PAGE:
Air-Cooled Vs. Water-Cooled Compressor
For big industrial plants, one of the biggest considerations they have to make when choosing a rotary screw compressor is whether they should go with a water-cooled or an air-cooled unit. Well, both of these versions have their own advantages and disadvantages.
Generally, majority of the rotary screw compressors installed are air-cooled. They are, after all, readily available, and they also cost a lot less when it comes to installation. However, you should not overlook the fact that there are applications when choosing water-cooled compressors would be better. So how do you choose? The best way to reach a sound decision is to consider the installation of your compressed air system.
Here are some considerations you want to make when choosing between air-cooled and water-cooled compressors:
The Energy Costs of Air-Cooled versus Water-Cooled
A water-cooled unit would have a lower specific power compared to an air-cooled compressor which basically means you can expect it to be more efficient. But you would also like to consider the electrical costs of the cooling system as well as the water and water treatment costs. Once you factor in those expenses, you might find that an air-cooled compressor is actually more cost-effective.
Still on the other hand, you can also think about the heat recovery potential when you use the cooling water to preheat plant processes. This could offset the expenses of that cooling water, again a plus point in favor of water-cooled compressors. There are also space-heating opportunities with air-cooled compressors, too but it is usually available just seasonally.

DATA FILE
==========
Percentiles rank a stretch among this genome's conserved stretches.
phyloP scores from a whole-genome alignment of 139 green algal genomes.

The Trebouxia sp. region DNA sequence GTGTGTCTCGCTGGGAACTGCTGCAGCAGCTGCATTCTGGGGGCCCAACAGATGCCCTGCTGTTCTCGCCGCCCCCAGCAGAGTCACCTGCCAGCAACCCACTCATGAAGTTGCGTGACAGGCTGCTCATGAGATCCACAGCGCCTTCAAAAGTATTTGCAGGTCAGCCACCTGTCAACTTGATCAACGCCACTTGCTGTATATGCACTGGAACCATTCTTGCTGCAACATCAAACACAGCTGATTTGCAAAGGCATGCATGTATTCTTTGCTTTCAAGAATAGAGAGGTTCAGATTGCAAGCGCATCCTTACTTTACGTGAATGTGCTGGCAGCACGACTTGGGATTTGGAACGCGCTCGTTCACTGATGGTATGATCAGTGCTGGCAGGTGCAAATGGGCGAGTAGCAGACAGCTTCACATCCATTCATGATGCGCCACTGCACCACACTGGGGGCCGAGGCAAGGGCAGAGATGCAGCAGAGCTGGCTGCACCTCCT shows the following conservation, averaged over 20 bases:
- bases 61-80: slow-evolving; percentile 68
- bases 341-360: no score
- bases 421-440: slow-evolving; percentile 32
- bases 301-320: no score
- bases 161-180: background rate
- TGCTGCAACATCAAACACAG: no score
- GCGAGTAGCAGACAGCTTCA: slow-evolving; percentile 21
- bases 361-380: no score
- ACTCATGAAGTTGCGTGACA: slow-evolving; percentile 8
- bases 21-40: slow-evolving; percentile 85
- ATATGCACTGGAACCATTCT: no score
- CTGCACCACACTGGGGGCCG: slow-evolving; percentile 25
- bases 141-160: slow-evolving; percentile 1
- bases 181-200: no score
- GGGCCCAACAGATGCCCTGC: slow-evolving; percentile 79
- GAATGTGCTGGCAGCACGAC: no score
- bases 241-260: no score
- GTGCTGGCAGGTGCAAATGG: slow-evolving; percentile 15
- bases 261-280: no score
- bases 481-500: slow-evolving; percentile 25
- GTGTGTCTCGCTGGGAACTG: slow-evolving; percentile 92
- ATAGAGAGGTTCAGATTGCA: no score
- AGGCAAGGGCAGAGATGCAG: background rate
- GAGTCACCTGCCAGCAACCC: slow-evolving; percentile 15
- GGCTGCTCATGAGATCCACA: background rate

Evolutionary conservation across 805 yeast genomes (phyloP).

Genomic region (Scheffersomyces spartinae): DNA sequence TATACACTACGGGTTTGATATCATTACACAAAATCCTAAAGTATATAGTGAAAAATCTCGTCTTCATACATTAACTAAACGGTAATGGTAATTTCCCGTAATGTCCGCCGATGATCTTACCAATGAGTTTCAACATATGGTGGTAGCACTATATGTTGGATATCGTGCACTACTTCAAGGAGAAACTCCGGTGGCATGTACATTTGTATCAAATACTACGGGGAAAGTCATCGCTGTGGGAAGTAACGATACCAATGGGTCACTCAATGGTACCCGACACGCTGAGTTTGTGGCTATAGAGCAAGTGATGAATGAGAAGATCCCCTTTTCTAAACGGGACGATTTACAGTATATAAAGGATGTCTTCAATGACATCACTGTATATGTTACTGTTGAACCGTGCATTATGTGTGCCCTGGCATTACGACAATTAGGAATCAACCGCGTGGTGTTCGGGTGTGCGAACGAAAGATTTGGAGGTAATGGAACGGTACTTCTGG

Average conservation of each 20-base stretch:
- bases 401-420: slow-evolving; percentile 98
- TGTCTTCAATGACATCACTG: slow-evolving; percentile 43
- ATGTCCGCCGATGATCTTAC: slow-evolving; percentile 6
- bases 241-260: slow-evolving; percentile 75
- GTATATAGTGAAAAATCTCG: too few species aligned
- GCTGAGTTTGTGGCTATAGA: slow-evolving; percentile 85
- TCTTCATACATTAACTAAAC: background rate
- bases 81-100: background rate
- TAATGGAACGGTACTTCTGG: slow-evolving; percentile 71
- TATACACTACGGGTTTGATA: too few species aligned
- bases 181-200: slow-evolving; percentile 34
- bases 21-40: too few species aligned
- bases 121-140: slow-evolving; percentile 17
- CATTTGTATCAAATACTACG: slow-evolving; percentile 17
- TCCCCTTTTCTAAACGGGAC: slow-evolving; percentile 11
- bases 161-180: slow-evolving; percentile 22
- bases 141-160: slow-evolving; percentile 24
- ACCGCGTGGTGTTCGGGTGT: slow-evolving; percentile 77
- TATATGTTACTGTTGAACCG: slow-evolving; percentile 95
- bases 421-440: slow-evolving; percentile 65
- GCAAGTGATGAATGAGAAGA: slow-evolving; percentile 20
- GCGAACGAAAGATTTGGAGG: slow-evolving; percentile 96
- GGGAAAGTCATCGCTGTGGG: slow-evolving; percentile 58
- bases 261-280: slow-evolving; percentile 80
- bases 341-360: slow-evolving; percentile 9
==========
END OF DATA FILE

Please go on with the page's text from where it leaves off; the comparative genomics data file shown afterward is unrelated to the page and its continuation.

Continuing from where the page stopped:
The Layout of the Compressor Room
Is there enough room for the compressor you have in mind? Pretty simple question, isn’t it? There’s actually more to it. If the demand of your plant is not that constant, you might want to consider multiple small horsepower compressors that you can coordinate, instead of a single large one. Know however, that small horsepower rotary screw compressors are not usually available in water-cooled varieties. Check the layout of your compressor room and try to visualize mentally how the compressor will fit in the room and where inlet air as well as discharge ducting would go.
The Ventilation in the Room
Air-cooled compressors require sufficient amounts of cooling air for the inlet, as well as sufficient space for discharge. Temperature regulation issues, equipment failure, and ultimately plant downtime, are often caused by improper or inadequate ventilation.
If your compressor room is near a boiler room or an area where fumes can possibly be ingested into the inlet, know that it’s not the best place for air-cooled compressors. If what you have is a confined space, water-cooled compressor is a better choice.
After you have made these considerations, make sure you study the numbers. Only by doing so will you see which one suits your application better.